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By Anne-Sophie Brändlin

October 16 marks World Food Day this year, a day celebrated every year by the United Nations' Food and Agriculture Organization (FAO).

World Food Day is a call to make healthy and sustainable diets affordable and accessible for everyone, while nurturing the planet at the same time.

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It has long been a public health truism that limiting meat consumption is better for your body. The World Health Organization's International Agency for Research on Cancer and the World Cancer Research Fund both say red or processed meat can cause cancer, as Reuters noted. But a study published in the Annals of Internal Medicine Tuesday argued that this might not be the case.

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EcoWatch Daily Newsletter

Marco Verch / Flickr / CC BY 2.0

Meat-eaters put a lot of faith in USDA inspection facilities, which are often overwhelmed by an endless flow of animals ready for slaughter to meet our seemingly endless demand for meat.

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Impossible Foods
  • More restaurant chains are turning to faux-meat options.
  • But experts say just because it's not meat, doesn't mean it's significantly healthier.
  • In general, diets lower in meat can be healthier. But faux-meat products can have high sodium levels.

Burger King has the Impossible Whopper. Carl's Jr. has their Beyond Famous Star. KFC even introduced a plant-based chicken-like product — and sold out in 5 hours.

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This map highlights by geographic region the leading underlying driver of food loss and waste. WRI analysis based on FAO (2011) and HLPE (2014)

The UN set a global goal to cut food loss and waste in half by 2030. Alarming figures show just how big of a challenge remains.

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Salmonella bacteria, a common cause of foodborne disease, invade an immune cell.

National Institude of Allergy and Infectious Disease

The Centers for Disease Control and Prevention (CDC) warned Thursday of a drug-resistant strain of salmonella newport linked to the overuse of antibiotics in cattle farming.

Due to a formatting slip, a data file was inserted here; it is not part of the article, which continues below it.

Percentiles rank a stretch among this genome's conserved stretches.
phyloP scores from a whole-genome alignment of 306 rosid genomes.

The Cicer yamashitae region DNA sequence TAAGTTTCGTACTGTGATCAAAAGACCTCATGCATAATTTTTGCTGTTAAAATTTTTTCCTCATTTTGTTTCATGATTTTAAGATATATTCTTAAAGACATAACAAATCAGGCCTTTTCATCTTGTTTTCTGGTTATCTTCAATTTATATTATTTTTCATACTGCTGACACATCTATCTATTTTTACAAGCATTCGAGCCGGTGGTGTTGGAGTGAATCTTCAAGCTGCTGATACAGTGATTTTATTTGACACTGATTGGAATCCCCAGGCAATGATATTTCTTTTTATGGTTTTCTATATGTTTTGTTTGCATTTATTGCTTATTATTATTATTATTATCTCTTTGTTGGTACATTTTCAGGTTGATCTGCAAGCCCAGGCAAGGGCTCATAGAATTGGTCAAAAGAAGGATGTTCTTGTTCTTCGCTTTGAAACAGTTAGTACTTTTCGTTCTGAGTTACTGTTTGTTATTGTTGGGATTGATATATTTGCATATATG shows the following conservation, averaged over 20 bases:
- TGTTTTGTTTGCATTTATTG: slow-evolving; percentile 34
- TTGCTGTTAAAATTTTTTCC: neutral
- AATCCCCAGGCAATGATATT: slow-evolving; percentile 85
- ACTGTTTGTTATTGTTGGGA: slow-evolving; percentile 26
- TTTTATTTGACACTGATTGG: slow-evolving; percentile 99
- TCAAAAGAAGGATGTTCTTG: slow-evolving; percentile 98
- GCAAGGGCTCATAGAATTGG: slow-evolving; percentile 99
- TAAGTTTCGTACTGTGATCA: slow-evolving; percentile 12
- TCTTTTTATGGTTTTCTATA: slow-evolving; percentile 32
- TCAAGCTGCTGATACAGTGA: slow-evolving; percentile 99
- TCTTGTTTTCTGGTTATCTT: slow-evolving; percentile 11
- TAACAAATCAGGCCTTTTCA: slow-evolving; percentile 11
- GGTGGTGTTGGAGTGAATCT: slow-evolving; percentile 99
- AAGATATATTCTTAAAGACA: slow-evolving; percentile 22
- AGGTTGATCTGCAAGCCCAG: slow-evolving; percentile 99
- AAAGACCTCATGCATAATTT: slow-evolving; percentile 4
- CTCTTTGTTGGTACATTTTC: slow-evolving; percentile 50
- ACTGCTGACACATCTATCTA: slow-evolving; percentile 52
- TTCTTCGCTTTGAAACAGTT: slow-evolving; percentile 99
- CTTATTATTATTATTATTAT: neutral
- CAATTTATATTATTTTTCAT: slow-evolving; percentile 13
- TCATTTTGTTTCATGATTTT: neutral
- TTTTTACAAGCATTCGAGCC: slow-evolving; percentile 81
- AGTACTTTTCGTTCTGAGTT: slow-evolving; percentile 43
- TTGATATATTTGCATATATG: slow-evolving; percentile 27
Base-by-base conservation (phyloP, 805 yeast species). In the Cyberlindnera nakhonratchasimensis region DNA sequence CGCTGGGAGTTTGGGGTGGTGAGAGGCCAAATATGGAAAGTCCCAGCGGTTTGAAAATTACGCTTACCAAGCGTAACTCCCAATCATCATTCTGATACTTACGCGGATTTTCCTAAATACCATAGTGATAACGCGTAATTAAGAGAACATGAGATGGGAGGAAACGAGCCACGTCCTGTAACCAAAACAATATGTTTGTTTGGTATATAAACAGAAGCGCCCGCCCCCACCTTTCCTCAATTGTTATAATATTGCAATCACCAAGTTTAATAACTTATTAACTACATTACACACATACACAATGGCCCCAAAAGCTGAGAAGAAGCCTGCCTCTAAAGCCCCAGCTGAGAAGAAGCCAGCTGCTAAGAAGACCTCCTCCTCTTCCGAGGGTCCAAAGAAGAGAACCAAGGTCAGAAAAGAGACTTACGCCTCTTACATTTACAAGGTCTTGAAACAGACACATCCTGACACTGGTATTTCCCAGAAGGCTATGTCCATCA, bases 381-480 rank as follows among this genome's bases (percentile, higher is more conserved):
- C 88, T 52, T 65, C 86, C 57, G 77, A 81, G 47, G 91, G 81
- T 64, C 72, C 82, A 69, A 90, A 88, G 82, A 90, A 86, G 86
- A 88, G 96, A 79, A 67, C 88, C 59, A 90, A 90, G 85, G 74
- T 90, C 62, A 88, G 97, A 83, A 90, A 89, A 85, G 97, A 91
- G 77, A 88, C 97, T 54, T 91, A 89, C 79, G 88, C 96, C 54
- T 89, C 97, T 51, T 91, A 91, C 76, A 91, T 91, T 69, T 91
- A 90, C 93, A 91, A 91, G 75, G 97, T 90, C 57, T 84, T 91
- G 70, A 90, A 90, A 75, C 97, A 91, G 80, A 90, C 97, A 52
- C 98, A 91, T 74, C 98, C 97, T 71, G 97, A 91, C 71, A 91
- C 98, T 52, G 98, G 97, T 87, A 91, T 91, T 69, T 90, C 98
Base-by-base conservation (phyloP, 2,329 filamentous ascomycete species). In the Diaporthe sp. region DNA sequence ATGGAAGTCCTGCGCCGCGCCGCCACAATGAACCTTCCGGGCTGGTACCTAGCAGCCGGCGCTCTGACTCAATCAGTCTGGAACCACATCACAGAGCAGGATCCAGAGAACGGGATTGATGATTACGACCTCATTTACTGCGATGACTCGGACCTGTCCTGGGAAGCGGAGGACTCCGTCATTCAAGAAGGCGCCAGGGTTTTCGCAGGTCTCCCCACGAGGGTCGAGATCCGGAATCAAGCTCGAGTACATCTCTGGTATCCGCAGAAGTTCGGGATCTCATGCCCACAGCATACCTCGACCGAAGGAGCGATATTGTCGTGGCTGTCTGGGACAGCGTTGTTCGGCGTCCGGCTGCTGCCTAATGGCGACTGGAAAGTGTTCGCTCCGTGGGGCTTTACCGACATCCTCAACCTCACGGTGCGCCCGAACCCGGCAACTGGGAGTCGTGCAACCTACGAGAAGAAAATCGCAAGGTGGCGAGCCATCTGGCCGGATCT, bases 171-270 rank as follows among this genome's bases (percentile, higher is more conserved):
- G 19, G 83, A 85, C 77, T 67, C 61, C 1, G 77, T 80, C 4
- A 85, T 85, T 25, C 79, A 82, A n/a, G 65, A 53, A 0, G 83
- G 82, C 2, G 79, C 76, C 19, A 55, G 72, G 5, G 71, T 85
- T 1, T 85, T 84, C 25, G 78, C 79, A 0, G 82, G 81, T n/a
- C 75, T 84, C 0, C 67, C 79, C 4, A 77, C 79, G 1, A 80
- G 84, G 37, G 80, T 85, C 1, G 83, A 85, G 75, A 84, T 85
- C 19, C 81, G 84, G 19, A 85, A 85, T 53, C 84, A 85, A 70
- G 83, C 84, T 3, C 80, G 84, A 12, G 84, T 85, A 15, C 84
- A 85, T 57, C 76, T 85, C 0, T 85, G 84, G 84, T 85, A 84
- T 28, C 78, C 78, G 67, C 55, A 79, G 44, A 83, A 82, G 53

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Goldsmiths

In a bid to fight the climate crisis, one London university is taking beef off the menu at all campus eateries.

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The world's population will hit 10 billion in just 30 years and all of those people need to eat. To feed that many humans with the resources Earth has, we will have to cut down the amount of beef we eat, according to a new report by the World Resources Institute.

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A Highland Cattle bull in Scotland chewing hay.


georgeclerk / E+ / Getty Images

By Jennifer Molidor

One million species are at risk of extinction from human activity, warns a recent study by scientists with the United Nations. We need to cut greenhouse gas pollution across all sectors to avoid catastrophic climate change — and we need to do it fast, said the Intergovernmental Panel on Climate Change.

This research should serve as a rallying cry for polluting industries to make major changes now. Yet the agriculture industry continues to lag behind.

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"Take the pledge today." Screenshot / StopFoodWasteDay.com

Did you know that more than a third of food is wasted or thrown away every year? And that only 25 percent of it would be enough to feed the 795 million undernourished people in the world? That's why today is Stop Food Waste Day, a chance to reflect on what you can do to waste less of the food you buy.

Stop Food Waste Day is an initiative of food service company Compass Group. It was launched first in the U.S, in 2017 and went global the year after, making today it's second worldwide celebration.

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Pixabay

An E. coli outbreak linked to ground beef has spread to 10 states and infected at least 156 people, CNN reported Wednesday.

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